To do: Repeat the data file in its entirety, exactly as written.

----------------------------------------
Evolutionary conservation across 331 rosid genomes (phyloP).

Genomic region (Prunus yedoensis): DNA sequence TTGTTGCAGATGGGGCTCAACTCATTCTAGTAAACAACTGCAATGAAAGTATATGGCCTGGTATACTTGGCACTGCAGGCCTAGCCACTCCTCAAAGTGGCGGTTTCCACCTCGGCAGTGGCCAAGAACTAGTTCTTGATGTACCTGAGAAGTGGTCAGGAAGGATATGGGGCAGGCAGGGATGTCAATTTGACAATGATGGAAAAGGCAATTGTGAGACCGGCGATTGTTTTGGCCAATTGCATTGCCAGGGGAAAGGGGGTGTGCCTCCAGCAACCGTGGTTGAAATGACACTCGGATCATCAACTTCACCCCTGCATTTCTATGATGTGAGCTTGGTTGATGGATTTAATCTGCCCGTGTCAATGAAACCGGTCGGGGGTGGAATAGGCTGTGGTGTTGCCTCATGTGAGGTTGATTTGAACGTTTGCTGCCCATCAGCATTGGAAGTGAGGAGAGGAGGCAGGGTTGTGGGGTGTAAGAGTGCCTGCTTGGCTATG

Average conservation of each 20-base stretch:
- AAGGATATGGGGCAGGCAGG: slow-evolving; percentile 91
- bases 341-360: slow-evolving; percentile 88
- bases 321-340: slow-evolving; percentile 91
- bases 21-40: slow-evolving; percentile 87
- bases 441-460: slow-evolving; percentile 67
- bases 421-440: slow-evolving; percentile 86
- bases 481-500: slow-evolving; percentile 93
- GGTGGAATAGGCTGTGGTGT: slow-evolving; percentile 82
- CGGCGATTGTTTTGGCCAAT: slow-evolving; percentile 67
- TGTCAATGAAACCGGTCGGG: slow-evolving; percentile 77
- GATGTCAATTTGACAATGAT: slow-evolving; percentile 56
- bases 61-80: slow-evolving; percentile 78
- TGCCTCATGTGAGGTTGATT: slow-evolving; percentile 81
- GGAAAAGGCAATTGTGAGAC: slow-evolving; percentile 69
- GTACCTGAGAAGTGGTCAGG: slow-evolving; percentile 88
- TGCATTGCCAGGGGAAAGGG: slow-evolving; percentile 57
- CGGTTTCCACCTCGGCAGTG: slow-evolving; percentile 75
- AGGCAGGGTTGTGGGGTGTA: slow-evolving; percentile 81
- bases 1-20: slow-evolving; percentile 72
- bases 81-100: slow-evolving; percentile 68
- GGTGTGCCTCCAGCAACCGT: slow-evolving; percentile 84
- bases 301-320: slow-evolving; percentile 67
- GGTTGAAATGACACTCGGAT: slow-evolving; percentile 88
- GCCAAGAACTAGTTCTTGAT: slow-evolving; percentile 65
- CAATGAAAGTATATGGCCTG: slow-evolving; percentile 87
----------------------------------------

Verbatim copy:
Evolutionary conservation across 331 rosid genomes (phyloP).

Genomic region (Prunus yedoensis): DNA sequence TTGTTGCAGATGGGGCTCAACTCATTCTAGTAAACAACTGCAATGAAAGTATATGGCCTGGTATACTTGGCACTGCAGGCCTAGCCACTCCTCAAAGTGGCGGTTTCCACCTCGGCAGTGGCCAAGAACTAGTTCTTGATGTACCTGAGAAGTGGTCAGGAAGGATATGGGGCAGGCAGGGATGTCAATTTGACAATGATGGAAAAGGCAATTGTGAGACCGGCGATTGTTTTGGCCAATTGCATTGCCAGGGGAAAGGGGGTGTGCCTCCAGCAACCGTGGTTGAAATGACACTCGGATCATCAACTTCACCCCTGCATTTCTATGATGTGAGCTTGGTTGATGGATTTAATCTGCCCGTGTCAATGAAACCGGTCGGGGGTGGAATAGGCTGTGGTGTTGCCTCATGTGAGGTTGATTTGAACGTTTGCTGCCCATCAGCATTGGAAGTGAGGAGAGGAGGCAGGGTTGTGGGGTGTAAGAGTGCCTGCTTGGCTATG

Average conservation of each 20-base stretch:
- AAGGATATGGGGCAGGCAGG: slow-evolving; percentile 91
- bases 341-360: slow-evolving; percentile 88
- bases 321-340: slow-evolving; percentile 91
- bases 21-40: slow-evolving; percentile 87
- bases 441-460: slow-evolving; percentile 67
- bases 421-440: slow-evolving; percentile 86
- bases 481-500: slow-evolving; percentile 93
- GGTGGAATAGGCTGTGGTGT: slow-evolving; percentile 82
- CGGCGATTGTTTTGGCCAAT: slow-evolving; percentile 67
- TGTCAATGAAACCGGTCGGG: slow-evolving; percentile 77
- GATGTCAATTTGACAATGAT: slow-evolving; percentile 56
- bases 61-80: slow-evolving; percentile 78
- TGCCTCATGTGAGGTTGATT: slow-evolving; percentile 81
- GGAAAAGGCAATTGTGAGAC: slow-evolving; percentile 69
- GTACCTGAGAAGTGGTCAGG: slow-evolving; percentile 88
- TGCATTGCCAGGGGAAAGGG: slow-evolving; percentile 57
- CGGTTTCCACCTCGGCAGTG: slow-evolving; percentile 75
- AGGCAGGGTTGTGGGGTGTA: slow-evolving; percentile 81
- bases 1-20: slow-evolving; percentile 72
- bases 81-100: slow-evolving; percentile 68
- GGTGTGCCTCCAGCAACCGT: slow-evolving; percentile 84
- bases 301-320: slow-evolving; percentile 67
- GGTTGAAATGACACTCGGAT: slow-evolving; percentile 88
- GCCAAGAACTAGTTCTTGAT: slow-evolving; percentile 65
- CAATGAAAGTATATGGCCTG: slow-evolving; percentile 87